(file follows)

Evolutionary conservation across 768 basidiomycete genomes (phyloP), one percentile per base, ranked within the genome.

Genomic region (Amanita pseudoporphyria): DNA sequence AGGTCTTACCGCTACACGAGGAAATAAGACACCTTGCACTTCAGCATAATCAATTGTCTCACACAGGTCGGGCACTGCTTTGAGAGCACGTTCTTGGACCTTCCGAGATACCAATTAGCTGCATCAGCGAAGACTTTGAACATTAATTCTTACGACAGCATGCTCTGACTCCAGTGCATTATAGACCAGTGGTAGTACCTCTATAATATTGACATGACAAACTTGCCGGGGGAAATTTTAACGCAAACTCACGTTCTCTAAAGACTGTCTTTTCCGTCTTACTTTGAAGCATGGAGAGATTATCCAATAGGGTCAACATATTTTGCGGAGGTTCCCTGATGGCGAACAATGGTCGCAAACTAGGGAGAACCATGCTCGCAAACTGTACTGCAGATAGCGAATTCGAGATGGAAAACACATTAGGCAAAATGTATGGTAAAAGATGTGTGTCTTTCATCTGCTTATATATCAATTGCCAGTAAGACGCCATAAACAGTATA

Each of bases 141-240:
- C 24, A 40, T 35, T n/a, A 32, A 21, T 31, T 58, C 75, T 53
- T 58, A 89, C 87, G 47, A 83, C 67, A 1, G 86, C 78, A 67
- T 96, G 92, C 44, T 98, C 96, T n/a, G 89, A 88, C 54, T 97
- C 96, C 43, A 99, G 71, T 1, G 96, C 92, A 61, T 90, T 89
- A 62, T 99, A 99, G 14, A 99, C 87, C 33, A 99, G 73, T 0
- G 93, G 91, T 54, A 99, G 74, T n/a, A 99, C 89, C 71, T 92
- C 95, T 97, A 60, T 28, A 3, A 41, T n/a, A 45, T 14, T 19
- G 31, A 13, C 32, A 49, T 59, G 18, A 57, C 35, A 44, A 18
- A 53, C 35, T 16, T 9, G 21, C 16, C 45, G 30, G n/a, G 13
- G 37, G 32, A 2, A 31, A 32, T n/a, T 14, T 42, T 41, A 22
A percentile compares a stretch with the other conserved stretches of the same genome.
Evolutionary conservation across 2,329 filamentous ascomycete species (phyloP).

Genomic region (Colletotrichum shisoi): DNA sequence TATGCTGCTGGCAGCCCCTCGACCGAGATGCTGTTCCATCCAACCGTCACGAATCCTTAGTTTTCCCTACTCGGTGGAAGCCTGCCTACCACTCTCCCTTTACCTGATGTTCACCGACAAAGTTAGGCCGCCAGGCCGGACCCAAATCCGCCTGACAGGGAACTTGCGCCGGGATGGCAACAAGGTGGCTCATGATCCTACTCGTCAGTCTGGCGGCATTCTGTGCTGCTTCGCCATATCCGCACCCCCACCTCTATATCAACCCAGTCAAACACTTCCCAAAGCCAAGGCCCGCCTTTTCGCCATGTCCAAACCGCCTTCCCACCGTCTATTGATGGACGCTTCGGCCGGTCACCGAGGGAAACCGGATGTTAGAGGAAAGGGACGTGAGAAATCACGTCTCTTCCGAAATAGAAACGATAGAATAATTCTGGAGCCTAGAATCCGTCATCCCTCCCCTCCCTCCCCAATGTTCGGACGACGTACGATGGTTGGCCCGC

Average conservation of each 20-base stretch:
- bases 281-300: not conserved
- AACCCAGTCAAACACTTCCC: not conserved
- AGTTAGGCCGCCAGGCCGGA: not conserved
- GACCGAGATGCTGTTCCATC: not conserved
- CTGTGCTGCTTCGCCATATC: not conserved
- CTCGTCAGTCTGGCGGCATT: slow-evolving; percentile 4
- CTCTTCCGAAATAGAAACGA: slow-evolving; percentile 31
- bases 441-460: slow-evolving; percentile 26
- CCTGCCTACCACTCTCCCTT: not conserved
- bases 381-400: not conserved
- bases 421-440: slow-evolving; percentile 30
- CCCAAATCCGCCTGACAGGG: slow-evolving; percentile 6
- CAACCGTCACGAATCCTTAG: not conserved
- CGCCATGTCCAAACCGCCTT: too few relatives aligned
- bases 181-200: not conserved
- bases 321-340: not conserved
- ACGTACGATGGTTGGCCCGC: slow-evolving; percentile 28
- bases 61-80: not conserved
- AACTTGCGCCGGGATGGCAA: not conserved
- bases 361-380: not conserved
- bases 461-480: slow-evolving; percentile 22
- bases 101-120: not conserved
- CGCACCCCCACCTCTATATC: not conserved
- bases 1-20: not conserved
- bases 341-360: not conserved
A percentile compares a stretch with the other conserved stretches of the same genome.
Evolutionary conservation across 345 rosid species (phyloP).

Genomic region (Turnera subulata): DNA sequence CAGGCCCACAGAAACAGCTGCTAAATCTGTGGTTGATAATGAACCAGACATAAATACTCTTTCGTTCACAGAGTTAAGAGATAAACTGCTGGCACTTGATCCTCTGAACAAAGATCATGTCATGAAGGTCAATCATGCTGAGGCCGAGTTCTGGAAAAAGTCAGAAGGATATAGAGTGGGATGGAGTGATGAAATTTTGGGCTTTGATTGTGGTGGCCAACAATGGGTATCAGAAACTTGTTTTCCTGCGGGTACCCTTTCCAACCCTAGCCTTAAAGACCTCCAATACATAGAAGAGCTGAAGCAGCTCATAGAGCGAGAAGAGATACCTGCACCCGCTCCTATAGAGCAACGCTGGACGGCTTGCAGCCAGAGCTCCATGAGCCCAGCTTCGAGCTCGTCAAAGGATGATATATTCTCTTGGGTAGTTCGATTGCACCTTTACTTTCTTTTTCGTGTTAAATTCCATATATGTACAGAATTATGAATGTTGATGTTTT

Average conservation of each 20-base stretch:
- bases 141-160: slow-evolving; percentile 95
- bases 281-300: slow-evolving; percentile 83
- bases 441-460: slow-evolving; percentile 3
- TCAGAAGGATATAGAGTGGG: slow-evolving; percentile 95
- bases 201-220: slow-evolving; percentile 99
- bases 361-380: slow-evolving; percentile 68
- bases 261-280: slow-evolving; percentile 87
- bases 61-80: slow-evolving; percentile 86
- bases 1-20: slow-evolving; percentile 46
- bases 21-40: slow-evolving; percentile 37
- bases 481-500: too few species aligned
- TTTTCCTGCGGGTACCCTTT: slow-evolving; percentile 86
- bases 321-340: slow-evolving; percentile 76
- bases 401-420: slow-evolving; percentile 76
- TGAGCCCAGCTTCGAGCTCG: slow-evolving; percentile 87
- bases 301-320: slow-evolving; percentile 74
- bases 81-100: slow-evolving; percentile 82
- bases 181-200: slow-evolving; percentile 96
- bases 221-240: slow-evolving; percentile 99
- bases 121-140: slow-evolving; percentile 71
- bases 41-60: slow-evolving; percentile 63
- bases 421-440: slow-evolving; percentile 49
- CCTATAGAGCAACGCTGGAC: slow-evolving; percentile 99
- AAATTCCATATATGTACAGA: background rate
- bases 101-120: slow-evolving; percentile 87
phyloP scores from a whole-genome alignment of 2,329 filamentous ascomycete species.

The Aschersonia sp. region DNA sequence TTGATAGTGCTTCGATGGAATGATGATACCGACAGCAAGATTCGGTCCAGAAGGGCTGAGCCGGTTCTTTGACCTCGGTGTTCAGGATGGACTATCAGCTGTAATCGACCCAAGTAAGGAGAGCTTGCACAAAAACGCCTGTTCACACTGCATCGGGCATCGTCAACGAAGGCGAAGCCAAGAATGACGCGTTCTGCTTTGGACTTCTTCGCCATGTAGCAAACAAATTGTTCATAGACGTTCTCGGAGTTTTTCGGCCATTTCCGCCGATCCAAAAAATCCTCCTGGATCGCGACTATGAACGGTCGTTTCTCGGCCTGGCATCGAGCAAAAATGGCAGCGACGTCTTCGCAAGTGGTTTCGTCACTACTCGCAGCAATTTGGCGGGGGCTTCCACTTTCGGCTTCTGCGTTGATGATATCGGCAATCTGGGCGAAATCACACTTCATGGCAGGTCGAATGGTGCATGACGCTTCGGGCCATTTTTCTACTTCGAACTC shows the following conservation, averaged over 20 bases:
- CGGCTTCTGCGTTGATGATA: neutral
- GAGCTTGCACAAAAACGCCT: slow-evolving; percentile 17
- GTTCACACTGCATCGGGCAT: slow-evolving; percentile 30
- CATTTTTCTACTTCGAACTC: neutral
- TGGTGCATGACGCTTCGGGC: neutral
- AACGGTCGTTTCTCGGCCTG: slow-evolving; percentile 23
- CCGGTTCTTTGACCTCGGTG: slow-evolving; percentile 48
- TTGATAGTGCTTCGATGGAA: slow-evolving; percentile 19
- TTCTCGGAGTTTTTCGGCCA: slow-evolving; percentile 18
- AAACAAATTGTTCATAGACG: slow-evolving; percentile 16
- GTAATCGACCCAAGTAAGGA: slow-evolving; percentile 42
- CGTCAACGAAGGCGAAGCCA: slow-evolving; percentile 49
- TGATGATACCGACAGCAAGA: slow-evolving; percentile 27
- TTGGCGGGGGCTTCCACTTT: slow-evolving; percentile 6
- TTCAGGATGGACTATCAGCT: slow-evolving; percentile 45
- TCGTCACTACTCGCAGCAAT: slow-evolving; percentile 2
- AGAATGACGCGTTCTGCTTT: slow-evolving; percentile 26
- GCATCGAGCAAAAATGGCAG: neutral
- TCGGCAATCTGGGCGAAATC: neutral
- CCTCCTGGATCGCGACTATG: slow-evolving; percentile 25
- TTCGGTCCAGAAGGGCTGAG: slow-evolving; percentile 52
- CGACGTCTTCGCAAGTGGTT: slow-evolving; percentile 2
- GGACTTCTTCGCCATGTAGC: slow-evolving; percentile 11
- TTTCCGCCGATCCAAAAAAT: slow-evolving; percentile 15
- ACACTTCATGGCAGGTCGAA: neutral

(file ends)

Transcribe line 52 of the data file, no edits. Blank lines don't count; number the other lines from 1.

- bases 361-380: slow-evolving; percentile 68